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Artemisia after 40 opens May 2 at Bridgeport Art Center Gallery in Chicago

Bridgeport Art Center exhibition card for Artemisia after 40
Bridgeport Art Center exhibition card for Artemisia after 40
Bridgeport Art Center

Artemisia after 40 brings together the current work of 55 past members of the now defunct pioneering Chicago women’s cooperative gallery. Founded in 1973 and closed in 2003, the gallery was active for three decades, during which it had over 150 women artist members. The exhibition opens May 2 at the Bridgeport Art Center Gallery on the fourth floor of the Bridgeport Art Center, which is located at 1200 West 35th Street in Chicago. The exhibition runs through June 13, 2014 and is open Monday through Saturday 8am-6pm and Sunday 8am-noon.

Artemisia and ARC Galleries were the first women artist coop galleries in the Midwest, both opening their doors in September 1973 and both were founded by recent graduates from the School of the Art Institute of Chicago and other area art schools. While Artemisia closed in 2003, ARC Gallery remains active and just recently celebrated its 40th anniversary.

Both galleries grew out of the nation wide 1960s political engagement with many artists on the left organizing in groups such as the Art Workers Coalition (AWC) and Women Artists in Revolution (WAR), and following in the footsteps of the first women’s coop, A.I.R. Gallery, which was founded in New York’s SoHo gallery district by anti-Vietnam War activist Nancy Spero in 1972. Spero also started WAR in 1969.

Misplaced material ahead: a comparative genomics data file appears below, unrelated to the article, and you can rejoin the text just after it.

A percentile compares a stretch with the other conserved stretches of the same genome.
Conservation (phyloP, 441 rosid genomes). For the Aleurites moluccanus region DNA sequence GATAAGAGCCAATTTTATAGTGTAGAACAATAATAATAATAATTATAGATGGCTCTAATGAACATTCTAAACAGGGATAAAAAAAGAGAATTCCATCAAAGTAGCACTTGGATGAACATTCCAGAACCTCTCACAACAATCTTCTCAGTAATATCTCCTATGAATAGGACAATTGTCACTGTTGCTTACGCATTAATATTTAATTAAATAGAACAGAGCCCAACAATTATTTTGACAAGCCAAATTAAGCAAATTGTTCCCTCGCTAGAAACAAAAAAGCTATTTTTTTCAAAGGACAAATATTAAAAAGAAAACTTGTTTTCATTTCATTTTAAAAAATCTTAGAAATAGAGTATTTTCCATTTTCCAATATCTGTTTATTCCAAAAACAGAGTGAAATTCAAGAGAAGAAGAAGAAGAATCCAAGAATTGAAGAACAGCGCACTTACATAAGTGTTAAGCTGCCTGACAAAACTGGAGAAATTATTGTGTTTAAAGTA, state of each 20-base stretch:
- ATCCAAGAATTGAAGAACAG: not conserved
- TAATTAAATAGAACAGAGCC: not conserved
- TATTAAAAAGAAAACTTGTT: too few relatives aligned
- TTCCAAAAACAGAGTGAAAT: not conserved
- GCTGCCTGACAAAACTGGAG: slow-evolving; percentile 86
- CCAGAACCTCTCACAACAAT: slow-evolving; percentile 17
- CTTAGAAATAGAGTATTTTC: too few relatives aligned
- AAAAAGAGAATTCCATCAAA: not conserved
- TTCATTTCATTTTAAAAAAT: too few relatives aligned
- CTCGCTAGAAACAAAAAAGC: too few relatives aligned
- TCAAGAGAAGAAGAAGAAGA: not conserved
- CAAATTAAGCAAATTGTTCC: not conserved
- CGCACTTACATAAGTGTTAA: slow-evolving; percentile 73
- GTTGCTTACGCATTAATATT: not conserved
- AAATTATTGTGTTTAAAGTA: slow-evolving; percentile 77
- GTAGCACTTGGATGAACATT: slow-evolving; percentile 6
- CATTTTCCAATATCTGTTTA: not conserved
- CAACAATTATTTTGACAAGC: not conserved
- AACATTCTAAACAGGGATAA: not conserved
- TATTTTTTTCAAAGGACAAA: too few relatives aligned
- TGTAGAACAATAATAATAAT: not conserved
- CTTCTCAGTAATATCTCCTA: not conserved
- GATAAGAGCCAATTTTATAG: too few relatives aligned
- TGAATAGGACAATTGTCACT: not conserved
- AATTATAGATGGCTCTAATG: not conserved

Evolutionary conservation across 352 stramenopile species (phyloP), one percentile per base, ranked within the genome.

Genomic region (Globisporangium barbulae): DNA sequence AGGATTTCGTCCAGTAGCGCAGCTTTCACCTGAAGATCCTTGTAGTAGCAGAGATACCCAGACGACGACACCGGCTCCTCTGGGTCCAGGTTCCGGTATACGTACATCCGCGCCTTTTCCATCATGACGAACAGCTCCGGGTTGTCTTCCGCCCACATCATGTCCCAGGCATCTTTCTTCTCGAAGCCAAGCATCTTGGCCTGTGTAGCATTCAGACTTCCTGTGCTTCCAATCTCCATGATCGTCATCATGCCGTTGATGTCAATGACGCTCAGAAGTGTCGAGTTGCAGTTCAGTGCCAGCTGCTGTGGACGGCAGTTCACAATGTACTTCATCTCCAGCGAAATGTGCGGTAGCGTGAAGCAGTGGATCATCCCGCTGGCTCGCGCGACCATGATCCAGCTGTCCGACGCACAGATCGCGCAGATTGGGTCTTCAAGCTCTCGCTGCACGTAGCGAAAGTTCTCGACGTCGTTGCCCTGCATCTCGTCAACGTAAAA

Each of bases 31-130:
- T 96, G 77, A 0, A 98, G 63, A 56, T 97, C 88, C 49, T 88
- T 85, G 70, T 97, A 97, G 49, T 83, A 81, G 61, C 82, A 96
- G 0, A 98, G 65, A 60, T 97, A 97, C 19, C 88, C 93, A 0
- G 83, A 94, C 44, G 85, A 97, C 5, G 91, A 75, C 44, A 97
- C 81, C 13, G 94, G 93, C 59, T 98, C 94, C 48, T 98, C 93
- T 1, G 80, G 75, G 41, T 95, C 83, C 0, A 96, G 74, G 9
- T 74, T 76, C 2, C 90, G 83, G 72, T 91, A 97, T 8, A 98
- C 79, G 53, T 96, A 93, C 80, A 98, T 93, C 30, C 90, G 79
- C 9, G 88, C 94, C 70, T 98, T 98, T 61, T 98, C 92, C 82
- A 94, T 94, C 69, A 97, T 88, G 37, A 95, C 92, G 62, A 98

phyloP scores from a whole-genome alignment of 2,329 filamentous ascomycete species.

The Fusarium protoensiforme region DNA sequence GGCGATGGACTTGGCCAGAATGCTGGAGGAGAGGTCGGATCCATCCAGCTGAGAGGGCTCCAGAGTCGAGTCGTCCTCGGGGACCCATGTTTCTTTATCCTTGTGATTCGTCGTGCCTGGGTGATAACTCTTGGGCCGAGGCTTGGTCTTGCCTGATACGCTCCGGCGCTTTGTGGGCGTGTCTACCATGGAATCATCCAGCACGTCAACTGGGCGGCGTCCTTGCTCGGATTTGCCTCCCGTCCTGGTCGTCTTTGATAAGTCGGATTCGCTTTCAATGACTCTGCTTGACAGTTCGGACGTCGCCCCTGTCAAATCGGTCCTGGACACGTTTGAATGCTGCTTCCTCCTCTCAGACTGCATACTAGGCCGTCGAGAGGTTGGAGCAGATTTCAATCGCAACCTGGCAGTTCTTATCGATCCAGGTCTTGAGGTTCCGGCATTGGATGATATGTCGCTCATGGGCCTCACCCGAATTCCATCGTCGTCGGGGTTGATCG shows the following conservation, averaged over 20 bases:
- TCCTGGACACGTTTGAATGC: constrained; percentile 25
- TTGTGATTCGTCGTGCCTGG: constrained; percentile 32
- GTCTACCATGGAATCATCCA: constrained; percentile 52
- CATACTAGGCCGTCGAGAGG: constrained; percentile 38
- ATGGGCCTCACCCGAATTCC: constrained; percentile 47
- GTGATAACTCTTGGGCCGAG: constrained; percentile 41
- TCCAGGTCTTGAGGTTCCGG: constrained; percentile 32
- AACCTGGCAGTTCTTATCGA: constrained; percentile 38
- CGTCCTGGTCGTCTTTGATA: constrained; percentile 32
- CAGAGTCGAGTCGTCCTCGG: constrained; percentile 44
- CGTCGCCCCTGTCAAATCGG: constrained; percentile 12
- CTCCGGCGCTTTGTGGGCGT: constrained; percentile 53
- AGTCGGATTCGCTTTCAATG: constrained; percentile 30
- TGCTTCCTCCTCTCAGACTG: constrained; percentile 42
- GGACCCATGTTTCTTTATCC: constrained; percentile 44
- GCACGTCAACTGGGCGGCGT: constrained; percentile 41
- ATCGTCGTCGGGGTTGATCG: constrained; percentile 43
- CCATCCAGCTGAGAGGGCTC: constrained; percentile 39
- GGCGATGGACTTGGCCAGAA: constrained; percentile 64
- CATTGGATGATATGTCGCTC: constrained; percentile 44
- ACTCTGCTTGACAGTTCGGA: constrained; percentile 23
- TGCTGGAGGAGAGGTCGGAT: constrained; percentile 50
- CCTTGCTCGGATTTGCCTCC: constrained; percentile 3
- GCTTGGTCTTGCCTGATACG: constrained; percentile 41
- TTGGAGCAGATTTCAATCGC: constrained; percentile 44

In addition to showing work by member artists, Artemisia also showed guest artists and created landmark feminist exhibitions, most notably the 1979 ‘Both Sides Now: an International Exhibition Integrating Feminism and Leftist Politics’ curated by Lucy Lippard.

Artemisia after 40 is intended to celebrate the gallery’s legacy as a groundbreaking women’s cooperative on the Chicago art scene.


ARC and Artemisia Galleries: Women Artists' Cooperatives in Chicago, Council on Library and Information Resources,

Meredith A. Brown, The Enemies of Women’s Liberation in the Arts Will be Crushed”: A.I.R. Gallery’s Role in the American Feminist Art Movement, 2012,

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